PARIS.- Sotheby's next sale in Paris of 19th Century Paintings & Drawings, on June 25, features a sculptural masterpiece by Jean-Léon Gérôme (1824-1904): the original plaster model for Corinthia, consigned by Gérôme's descendants. The definitive marble version, unfinished when Gérôme died, was completed by his assistant Emile Décorchement and shown at the Salon of 1904.
Gérôme was one of the few artists with equal mastery of painting and sculpture, sometimes combining the two within individual works. He also took figures from his paintings and recreated them in marble or bronze, or portrayed himself in a painting busy sculpting marble in his studio, as in Working in Marble (1890), which shows him sculpting Tanagra from a live model.
Gérôme was above all a virtuoso of coloured sculpture, as shown by his 1895 bust of Sarah Bernhardt. Taking his lead from Greek antiquity, he breathed life into sculpture by painting marble. I first looked to coloured marble, as I have always been put off by the coldness of statues.
With her perfectly modelled body and delicate flesh colour underlining her nudity, Corinthia creates the impression of a living person. Her eyes, with mascara underlining their almond shape, gaze into the distance; her lips are highlighted with red; she is sitting cross-legged on top of a Corinthian capital and marble column (now lost).
As the son of a goldsmith, Gérôme appreciated precious materials and paid special attention to the young courtisan's opulent jewellery. Doubtless taking inspiration from the classical models he saw on his travels to Syria and Turkey, Gérôme carefully worked each item of jewellery in wax, with highlights in coloured paint.
This plaster sculpture of exceptional quality, adorned with elements in wax, represents a perfect example of Gérôme's work, blending realism with Art Nouveau decorative inspiration, and fully illustrating his talent as a sculptor.
Corinthia is a perfect illustration of the femme fatale of the Symbolists movement. She looks strikingly modern and realistic. In his quest for new subjects, Gérôme was influenced by the contemporary neo-Greek movement advocated by Théophile Gautier. Like Tanagra, which Gérôme showed at the Salon of 1890, Corinthia recalls the spectacular discoveries made in excavations in 1896. Corinth, on the Ionian Sea, was one of the most prosperous cities of ancient Greece: a veritable hot-spot without taboo. The proverb inscribed on the column, Non licet omnibus adire Corinthum (Not everyone can afford Corinth), recalls that the exotic pleasures of CCorinth were not within reach of every purse.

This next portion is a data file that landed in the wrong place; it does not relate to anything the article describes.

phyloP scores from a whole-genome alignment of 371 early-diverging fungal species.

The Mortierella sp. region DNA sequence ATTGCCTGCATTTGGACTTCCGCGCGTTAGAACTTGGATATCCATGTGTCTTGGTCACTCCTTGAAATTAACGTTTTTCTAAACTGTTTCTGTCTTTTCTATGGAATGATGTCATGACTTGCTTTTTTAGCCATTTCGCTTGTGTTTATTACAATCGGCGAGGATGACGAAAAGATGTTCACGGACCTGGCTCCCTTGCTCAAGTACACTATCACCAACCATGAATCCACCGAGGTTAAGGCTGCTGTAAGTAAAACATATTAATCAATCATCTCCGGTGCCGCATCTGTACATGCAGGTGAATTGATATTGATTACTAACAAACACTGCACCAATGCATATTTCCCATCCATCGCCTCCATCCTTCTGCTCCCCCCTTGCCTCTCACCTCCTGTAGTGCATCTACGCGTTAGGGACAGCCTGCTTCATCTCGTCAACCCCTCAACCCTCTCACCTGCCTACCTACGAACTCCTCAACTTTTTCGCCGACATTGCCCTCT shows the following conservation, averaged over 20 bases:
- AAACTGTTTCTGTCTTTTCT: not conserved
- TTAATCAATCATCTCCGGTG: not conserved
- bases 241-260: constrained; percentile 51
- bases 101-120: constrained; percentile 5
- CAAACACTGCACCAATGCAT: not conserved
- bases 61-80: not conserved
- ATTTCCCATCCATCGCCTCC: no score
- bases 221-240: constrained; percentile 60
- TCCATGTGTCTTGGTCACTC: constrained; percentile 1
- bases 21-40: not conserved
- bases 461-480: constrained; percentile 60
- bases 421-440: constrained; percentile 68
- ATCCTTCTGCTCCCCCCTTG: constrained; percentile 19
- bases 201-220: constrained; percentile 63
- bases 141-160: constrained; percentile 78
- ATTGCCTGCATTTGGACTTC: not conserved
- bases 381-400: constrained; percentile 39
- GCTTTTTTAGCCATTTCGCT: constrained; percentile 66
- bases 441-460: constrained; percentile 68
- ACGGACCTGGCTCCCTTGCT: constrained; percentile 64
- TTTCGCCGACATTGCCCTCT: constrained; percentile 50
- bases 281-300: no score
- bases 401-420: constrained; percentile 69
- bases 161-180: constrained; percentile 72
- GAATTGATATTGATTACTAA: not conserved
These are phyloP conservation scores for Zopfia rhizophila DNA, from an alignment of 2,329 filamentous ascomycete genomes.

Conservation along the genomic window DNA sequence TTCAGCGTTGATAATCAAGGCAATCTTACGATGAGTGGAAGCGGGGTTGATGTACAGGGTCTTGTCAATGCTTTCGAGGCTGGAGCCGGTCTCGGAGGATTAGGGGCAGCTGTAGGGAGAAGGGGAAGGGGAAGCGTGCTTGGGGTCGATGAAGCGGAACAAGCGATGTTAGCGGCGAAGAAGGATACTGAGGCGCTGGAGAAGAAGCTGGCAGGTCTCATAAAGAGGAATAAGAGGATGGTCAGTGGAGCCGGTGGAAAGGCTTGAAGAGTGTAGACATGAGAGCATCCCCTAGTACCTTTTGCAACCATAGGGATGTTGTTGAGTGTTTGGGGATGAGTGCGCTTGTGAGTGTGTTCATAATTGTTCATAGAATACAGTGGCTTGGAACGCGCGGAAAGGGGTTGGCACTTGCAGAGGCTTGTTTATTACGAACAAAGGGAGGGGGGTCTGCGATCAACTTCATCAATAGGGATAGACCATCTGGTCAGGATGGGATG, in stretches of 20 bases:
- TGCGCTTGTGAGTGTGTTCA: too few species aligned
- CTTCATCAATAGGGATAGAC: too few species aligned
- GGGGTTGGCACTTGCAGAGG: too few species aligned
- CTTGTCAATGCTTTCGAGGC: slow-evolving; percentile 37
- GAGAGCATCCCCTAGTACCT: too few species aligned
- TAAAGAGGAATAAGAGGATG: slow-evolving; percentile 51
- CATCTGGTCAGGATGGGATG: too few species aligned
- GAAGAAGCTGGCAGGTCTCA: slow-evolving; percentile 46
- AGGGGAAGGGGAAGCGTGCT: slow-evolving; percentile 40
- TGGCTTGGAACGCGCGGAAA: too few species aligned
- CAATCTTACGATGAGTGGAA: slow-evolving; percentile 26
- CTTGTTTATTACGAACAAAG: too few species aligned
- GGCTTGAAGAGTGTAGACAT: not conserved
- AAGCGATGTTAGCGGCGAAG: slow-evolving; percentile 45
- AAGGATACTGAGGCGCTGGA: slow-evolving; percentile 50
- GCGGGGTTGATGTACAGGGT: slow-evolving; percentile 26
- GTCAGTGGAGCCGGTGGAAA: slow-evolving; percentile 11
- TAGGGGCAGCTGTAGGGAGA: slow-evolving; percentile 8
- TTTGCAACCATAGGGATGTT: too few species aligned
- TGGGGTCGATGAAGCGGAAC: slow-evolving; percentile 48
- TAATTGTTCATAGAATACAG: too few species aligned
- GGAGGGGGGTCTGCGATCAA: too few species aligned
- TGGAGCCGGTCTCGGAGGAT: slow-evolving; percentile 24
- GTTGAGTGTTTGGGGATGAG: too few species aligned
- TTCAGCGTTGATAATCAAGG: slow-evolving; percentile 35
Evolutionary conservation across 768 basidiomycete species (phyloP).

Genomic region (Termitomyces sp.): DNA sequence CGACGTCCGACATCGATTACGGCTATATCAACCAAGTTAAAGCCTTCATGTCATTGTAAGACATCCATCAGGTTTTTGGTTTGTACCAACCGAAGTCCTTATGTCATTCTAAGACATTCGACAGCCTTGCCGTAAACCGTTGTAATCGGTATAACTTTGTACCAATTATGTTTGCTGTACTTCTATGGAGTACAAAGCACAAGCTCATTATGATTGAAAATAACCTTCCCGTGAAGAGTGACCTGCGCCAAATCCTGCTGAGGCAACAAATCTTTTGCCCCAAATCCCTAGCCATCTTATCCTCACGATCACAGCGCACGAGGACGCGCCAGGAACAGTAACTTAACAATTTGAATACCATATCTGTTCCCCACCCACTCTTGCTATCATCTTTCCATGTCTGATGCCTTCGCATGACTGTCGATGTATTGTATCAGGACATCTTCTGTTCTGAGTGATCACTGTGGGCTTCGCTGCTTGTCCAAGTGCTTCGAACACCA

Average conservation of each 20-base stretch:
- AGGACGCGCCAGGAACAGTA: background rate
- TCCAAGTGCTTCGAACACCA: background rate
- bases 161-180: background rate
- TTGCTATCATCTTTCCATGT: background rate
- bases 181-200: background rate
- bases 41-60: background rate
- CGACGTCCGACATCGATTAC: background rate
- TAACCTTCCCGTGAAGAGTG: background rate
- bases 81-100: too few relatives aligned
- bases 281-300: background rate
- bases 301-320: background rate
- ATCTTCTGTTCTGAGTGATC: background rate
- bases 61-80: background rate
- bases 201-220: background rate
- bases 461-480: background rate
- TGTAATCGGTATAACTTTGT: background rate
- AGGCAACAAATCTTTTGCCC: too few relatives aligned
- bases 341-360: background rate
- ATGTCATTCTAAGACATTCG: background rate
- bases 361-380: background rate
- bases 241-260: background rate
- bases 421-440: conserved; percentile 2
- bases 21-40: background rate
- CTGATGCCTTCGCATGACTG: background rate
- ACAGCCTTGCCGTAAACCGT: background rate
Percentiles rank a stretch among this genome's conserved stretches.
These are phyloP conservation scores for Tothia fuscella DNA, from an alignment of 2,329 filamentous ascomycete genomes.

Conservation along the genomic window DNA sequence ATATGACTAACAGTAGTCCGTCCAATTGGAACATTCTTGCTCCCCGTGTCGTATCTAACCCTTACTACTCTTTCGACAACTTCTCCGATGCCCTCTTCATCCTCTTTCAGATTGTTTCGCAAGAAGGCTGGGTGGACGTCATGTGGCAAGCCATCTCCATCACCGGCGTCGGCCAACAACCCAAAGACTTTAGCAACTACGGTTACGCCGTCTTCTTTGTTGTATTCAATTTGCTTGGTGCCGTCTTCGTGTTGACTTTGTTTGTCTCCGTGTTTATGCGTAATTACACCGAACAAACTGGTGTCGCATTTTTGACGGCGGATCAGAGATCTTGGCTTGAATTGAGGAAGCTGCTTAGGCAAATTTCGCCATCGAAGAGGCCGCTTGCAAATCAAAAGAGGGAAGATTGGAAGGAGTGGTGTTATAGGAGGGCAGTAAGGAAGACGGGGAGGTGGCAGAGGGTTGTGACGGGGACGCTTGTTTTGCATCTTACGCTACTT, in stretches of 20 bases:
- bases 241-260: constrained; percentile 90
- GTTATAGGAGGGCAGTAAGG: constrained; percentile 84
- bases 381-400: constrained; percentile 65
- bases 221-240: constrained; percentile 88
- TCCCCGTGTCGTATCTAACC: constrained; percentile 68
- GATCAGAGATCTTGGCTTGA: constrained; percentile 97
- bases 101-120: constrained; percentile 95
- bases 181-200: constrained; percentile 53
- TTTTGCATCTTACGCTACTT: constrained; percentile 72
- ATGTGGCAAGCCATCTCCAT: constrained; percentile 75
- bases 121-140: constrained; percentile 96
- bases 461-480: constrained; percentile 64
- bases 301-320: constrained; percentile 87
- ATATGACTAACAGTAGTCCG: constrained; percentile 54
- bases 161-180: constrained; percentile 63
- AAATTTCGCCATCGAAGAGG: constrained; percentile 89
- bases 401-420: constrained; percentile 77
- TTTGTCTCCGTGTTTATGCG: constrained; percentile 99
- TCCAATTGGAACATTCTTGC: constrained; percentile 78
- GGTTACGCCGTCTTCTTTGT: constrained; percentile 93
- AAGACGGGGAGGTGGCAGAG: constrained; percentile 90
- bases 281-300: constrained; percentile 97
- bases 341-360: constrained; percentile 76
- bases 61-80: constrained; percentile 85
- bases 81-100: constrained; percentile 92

The final marble version of Corinthia displays an exuberant variety of materials and colours: the jewellery, in bronze, silver, gold and enamel, stands out from the white marble; the hair, eyes and mouth are painted, and the figure is perched on a bronze capital atop a green marble column. Two marble versions, slightly larger than the plaster model (haut. 68 cm), are known today. One, thought to be the version exhibited at the Salon of 1904, was shown at Galerie Tanagra in 1974, then belonged to the Nourhan Manoukian Collection before being sold at Drouot Montaigne in 1996; it is now in private hands. The second version belongs to a private American collection, and is thought to have been kept in the Los Angeles County Museum. Corinthia is sometimes confused with Gérôme's Seated Woman (c.1890/95), in coloured marble, now in the Detroit -law, the painter a woman sitting cross-legged right elbow posed evoking Gérôme's painting Odalisque. It is also appeared in a painting by Gérôme (now lost) called My Portrait, showing the artist carving the model from the marble. G. Ackerman lists six versions in gilt or silvered bronze (haut. 73cm), mainly cast by Siot, including a gilt-bronze figure formerly in the collection of Géraldine Rockefeller Dodge (sale at Sotheby's New York, 20 February 1976) and now in the Stuart Pivar Collection, New York. Another gilt-bronze version was Our rare original plaster, a masterpiece of polychrome sculpture, constitutes Gérôme's artistic testament: as a Symbolist femme fatale: Corinthia fleshes out the artist's principal preoccupations, combining his taste for Antiquity and fascination with the female nude.
Sothebys are the only firm to organize specialist sales of European Sculpture & Objets dArt and are leaders in the field, generating record prices in London, Paris and New York. An important pair of onyx and bronze Orientalist sculptures by Charles Henri Joseph Cordier (1827-1905), Water Bearers, sold well over estimate for £573,500 (717,000) in 1998. Max Klinger's silver sculpture Galatea fetched a record £245,000 (306,900) in 2001, against an estimate of £8,000-12,000. Carrier Belleuse's lifesize 1866 marble Angélique fetched £377,600 (472,000) in 2005.
The record price in Paris stands at 314,400, posted by a bronze and gilt-bronze chandelier by Gérôme's contemporary Emmanuel Frémiet (1824-1910). Significant prices for Gérôme's work include £102,000 (127,500) for his plaster bust of Sarah Bernhardt, against an estimate of £30,000-50,000; and a quadruple-estimate £131,200 (164,000) for his bronze Bonaparte Entering Cairo. In June 2007, Gérôme's ivory and bronze Dancer with Apple sold for £84,000 (105,000) in London.